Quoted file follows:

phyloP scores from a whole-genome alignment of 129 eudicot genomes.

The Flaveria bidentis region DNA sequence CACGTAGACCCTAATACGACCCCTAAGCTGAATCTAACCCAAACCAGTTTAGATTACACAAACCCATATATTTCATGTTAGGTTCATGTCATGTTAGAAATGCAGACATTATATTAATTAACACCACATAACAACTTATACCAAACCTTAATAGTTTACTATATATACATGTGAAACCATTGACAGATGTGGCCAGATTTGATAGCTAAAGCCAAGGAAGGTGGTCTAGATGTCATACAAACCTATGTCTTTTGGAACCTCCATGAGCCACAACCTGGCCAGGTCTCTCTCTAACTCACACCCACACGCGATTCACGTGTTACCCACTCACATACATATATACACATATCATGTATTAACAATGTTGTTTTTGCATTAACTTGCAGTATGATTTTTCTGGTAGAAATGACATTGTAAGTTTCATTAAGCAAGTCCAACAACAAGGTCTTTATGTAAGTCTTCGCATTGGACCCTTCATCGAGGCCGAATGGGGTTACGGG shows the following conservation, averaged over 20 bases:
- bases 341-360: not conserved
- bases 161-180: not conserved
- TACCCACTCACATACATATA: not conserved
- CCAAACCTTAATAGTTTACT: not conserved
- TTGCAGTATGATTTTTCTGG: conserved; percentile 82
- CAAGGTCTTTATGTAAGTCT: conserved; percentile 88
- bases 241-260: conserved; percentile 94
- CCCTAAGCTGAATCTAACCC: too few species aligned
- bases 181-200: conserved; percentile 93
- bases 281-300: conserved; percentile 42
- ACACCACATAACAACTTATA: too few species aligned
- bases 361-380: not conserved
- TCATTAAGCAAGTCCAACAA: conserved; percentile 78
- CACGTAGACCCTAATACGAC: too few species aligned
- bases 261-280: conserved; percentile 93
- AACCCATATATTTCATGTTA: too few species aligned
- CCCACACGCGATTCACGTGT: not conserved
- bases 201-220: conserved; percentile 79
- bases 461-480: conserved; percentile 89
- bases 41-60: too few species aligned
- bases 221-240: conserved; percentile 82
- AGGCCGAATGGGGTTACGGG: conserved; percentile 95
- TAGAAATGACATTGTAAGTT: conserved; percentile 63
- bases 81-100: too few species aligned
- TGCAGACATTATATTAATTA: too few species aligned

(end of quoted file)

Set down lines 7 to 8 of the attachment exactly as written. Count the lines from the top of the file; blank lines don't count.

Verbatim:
- TTGCAGTATGATTTTTCTGG: conserved; percentile 82
- CAAGGTCTTTATGTAAGTCT: conserved; percentile 88